The short stories “Harrison Bergeron”, by Kurt Vonnegut Jr., and “Ashes for the Wind”, by Hernando Tellez, the atrocities of a dictatorship government are displayed as part of the central external conflict. Whether the story is conveyed via more serious, non-fiction-like means, such as the sad tale of a struggling family in Colombia, in “Ashes for the Wind”, or a more outlandish counterpart, in “Harrison Bergeron”, a corrupt government ultimately causes more problems to arise. Setting aside the obvious differences in the characters, plot, and setting, we see an essential element in the conflict of both stories – the protagonist defies the government, and must face the repercussions.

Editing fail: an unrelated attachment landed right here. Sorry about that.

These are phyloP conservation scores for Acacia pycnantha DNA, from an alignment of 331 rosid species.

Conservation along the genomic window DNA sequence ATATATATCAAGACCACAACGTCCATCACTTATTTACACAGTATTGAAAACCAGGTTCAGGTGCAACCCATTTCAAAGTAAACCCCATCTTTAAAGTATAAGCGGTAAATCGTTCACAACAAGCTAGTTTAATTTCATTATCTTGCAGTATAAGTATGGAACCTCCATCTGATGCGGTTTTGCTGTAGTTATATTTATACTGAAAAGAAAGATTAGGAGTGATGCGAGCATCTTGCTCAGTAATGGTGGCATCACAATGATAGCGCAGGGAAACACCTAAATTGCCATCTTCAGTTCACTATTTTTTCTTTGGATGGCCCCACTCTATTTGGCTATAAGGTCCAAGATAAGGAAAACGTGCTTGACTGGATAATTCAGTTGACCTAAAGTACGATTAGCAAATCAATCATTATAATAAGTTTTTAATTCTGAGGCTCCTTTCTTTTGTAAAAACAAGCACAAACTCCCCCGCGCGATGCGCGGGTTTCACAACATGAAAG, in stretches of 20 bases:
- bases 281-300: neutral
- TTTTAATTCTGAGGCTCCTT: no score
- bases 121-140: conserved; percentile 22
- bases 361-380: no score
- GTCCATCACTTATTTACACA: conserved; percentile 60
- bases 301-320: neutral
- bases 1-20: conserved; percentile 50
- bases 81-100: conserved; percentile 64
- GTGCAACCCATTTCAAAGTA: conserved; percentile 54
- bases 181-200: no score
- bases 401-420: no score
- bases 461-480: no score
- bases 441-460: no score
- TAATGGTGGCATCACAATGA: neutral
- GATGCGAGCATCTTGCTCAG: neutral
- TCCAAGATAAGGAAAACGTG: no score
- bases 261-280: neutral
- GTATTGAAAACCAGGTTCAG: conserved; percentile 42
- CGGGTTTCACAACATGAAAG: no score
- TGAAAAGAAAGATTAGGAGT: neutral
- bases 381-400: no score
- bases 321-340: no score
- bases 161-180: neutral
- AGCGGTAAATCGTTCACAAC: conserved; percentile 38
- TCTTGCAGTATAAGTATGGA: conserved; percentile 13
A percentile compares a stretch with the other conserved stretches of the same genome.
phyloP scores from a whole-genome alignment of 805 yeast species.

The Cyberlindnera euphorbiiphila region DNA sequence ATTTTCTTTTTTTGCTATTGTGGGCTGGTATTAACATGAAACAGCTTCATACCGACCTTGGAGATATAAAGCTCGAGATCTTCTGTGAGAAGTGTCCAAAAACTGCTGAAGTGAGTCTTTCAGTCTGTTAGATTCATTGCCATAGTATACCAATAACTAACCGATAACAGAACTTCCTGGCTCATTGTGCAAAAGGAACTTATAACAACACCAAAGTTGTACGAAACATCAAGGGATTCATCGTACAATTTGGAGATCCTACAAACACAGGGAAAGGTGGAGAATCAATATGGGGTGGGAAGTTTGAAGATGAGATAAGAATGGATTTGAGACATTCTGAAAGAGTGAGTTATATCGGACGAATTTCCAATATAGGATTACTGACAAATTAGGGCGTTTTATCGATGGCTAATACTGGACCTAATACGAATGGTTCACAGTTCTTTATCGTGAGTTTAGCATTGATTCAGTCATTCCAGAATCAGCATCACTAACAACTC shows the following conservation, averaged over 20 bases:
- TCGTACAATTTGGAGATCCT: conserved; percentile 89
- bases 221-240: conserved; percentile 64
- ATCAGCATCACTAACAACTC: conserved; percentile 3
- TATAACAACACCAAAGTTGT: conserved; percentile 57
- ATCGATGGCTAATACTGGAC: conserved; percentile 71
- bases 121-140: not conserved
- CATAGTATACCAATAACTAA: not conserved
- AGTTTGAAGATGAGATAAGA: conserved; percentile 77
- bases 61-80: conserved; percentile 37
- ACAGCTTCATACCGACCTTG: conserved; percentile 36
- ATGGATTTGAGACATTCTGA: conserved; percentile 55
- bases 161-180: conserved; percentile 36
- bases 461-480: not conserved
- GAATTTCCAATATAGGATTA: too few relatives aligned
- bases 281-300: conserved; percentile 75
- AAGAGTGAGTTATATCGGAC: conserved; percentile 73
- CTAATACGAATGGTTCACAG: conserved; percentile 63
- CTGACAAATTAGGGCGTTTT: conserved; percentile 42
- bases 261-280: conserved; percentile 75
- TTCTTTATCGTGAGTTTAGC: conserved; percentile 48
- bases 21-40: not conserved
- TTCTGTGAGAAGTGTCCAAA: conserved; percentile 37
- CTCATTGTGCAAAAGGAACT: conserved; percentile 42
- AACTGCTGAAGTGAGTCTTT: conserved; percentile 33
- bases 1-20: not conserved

The two short stories possess vague similarities, as both authors put an emphasis on their negative views on totalitarianism. Both protagonists Juan Martinez and Harrison Bergeron defy the government in some way, and later are punished for their acts. In “Ashes for the Wind”, Juan is threatened to leave his home for voting against the current government at the previous election. Juan justifies himself with the fact that there was “no hard feelings” in voting against them, and “there always had to be a winner and a loser”, underestimating the government’s power. (Pg. 16) Instead, Juan would rather be killed that leave his household, showing doubt that the government will actually eradicate them. In “Harrison Bergeron”, Harrison also underestimates the power of the government, and appears publicly proclaiming that he was “the Emperor” and “a greater ruler than any man who ever lived”. (Pg. 179) He then proceeds to dance with no regard of the government’s powers whatsoever. In the end, Harrison suffers for his ignorance, when a government official, “Diana Moon Glampers, the Handicapper General” intruded their dance and killed him and his partner “before they hit the floor” (Pg. 181). In a similar case, the government kills Juan for his stubbornness in not abiding to their requests....
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